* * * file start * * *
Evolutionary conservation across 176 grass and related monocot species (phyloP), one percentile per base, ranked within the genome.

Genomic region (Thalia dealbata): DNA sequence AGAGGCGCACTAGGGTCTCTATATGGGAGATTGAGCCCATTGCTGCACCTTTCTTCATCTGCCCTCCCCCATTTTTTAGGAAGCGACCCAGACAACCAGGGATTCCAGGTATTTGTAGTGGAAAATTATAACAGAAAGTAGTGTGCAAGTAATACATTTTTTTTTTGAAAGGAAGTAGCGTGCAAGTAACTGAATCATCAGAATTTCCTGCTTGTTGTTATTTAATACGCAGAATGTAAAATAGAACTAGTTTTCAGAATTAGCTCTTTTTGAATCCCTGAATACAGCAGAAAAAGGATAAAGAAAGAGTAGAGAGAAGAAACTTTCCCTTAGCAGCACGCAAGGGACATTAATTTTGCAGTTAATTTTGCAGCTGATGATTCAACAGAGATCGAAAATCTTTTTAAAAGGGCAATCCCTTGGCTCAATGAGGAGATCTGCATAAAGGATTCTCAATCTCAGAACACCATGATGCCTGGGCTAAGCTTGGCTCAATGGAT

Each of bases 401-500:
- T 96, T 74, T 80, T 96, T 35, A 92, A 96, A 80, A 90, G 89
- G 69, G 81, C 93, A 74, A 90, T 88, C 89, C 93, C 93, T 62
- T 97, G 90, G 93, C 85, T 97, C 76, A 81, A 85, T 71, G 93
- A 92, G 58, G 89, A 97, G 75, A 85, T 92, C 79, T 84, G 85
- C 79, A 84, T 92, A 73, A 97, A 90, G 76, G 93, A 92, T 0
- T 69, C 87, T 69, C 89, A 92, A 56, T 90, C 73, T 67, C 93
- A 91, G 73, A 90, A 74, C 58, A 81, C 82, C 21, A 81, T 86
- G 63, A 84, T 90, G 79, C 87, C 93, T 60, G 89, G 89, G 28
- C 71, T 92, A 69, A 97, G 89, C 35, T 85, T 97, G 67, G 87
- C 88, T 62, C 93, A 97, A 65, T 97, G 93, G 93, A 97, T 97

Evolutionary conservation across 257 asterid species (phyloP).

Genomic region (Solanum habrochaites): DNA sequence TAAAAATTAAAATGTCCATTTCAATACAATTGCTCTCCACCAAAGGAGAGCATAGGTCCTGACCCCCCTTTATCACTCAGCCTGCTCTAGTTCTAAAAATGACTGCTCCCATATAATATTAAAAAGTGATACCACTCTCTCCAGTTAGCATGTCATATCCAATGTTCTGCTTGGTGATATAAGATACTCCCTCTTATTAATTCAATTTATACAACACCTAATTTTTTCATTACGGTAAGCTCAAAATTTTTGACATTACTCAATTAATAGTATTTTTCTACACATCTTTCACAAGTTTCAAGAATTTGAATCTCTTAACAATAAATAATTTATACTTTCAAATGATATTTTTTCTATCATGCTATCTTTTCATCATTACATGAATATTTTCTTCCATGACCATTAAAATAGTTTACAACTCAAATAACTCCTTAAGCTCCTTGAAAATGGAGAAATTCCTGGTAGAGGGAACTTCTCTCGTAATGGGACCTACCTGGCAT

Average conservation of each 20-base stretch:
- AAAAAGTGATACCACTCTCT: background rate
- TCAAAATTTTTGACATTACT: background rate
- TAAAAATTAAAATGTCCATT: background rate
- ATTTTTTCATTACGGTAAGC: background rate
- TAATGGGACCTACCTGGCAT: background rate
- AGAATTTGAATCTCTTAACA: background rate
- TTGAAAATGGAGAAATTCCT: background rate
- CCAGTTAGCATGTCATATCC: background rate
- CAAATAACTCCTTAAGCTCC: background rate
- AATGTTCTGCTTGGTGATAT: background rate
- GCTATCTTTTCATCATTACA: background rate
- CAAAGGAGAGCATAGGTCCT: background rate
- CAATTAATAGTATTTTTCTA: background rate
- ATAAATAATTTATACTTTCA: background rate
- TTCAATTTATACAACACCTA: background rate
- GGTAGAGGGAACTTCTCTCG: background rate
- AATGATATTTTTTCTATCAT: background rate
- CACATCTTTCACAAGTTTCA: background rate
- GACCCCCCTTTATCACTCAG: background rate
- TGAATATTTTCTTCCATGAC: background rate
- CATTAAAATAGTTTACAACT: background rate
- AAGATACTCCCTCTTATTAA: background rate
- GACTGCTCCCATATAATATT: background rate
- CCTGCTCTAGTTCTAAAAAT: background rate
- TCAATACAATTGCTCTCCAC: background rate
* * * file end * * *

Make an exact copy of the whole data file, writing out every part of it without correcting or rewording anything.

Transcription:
Evolutionary conservation across 176 grass and related monocot species (phyloP), one percentile per base, ranked within the genome.

Genomic region (Thalia dealbata): DNA sequence AGAGGCGCACTAGGGTCTCTATATGGGAGATTGAGCCCATTGCTGCACCTTTCTTCATCTGCCCTCCCCCATTTTTTAGGAAGCGACCCAGACAACCAGGGATTCCAGGTATTTGTAGTGGAAAATTATAACAGAAAGTAGTGTGCAAGTAATACATTTTTTTTTTGAAAGGAAGTAGCGTGCAAGTAACTGAATCATCAGAATTTCCTGCTTGTTGTTATTTAATACGCAGAATGTAAAATAGAACTAGTTTTCAGAATTAGCTCTTTTTGAATCCCTGAATACAGCAGAAAAAGGATAAAGAAAGAGTAGAGAGAAGAAACTTTCCCTTAGCAGCACGCAAGGGACATTAATTTTGCAGTTAATTTTGCAGCTGATGATTCAACAGAGATCGAAAATCTTTTTAAAAGGGCAATCCCTTGGCTCAATGAGGAGATCTGCATAAAGGATTCTCAATCTCAGAACACCATGATGCCTGGGCTAAGCTTGGCTCAATGGAT

Each of bases 401-500:
- T 96, T 74, T 80, T 96, T 35, A 92, A 96, A 80, A 90, G 89
- G 69, G 81, C 93, A 74, A 90, T 88, C 89, C 93, C 93, T 62
- T 97, G 90, G 93, C 85, T 97, C 76, A 81, A 85, T 71, G 93
- A 92, G 58, G 89, A 97, G 75, A 85, T 92, C 79, T 84, G 85
- C 79, A 84, T 92, A 73, A 97, A 90, G 76, G 93, A 92, T 0
- T 69, C 87, T 69, C 89, A 92, A 56, T 90, C 73, T 67, C 93
- A 91, G 73, A 90, A 74, C 58, A 81, C 82, C 21, A 81, T 86
- G 63, A 84, T 90, G 79, C 87, C 93, T 60, G 89, G 89, G 28
- C 71, T 92, A 69, A 97, G 89, C 35, T 85, T 97, G 67, G 87
- C 88, T 62, C 93, A 97, A 65, T 97, G 93, G 93, A 97, T 97

Evolutionary conservation across 257 asterid species (phyloP).

Genomic region (Solanum habrochaites): DNA sequence TAAAAATTAAAATGTCCATTTCAATACAATTGCTCTCCACCAAAGGAGAGCATAGGTCCTGACCCCCCTTTATCACTCAGCCTGCTCTAGTTCTAAAAATGACTGCTCCCATATAATATTAAAAAGTGATACCACTCTCTCCAGTTAGCATGTCATATCCAATGTTCTGCTTGGTGATATAAGATACTCCCTCTTATTAATTCAATTTATACAACACCTAATTTTTTCATTACGGTAAGCTCAAAATTTTTGACATTACTCAATTAATAGTATTTTTCTACACATCTTTCACAAGTTTCAAGAATTTGAATCTCTTAACAATAAATAATTTATACTTTCAAATGATATTTTTTCTATCATGCTATCTTTTCATCATTACATGAATATTTTCTTCCATGACCATTAAAATAGTTTACAACTCAAATAACTCCTTAAGCTCCTTGAAAATGGAGAAATTCCTGGTAGAGGGAACTTCTCTCGTAATGGGACCTACCTGGCAT

Average conservation of each 20-base stretch:
- AAAAAGTGATACCACTCTCT: background rate
- TCAAAATTTTTGACATTACT: background rate
- TAAAAATTAAAATGTCCATT: background rate
- ATTTTTTCATTACGGTAAGC: background rate
- TAATGGGACCTACCTGGCAT: background rate
- AGAATTTGAATCTCTTAACA: background rate
- TTGAAAATGGAGAAATTCCT: background rate
- CCAGTTAGCATGTCATATCC: background rate
- CAAATAACTCCTTAAGCTCC: background rate
- AATGTTCTGCTTGGTGATAT: background rate
- GCTATCTTTTCATCATTACA: background rate
- CAAAGGAGAGCATAGGTCCT: background rate
- CAATTAATAGTATTTTTCTA: background rate
- ATAAATAATTTATACTTTCA: background rate
- TTCAATTTATACAACACCTA: background rate
- GGTAGAGGGAACTTCTCTCG: background rate
- AATGATATTTTTTCTATCAT: background rate
- CACATCTTTCACAAGTTTCA: background rate
- GACCCCCCTTTATCACTCAG: background rate
- TGAATATTTTCTTCCATGAC: background rate
- CATTAAAATAGTTTACAACT: background rate
- AAGATACTCCCTCTTATTAA: background rate
- GACTGCTCCCATATAATATT: background rate
- CCTGCTCTAGTTCTAAAAAT: background rate
- TCAATACAATTGCTCTCCAC: background rate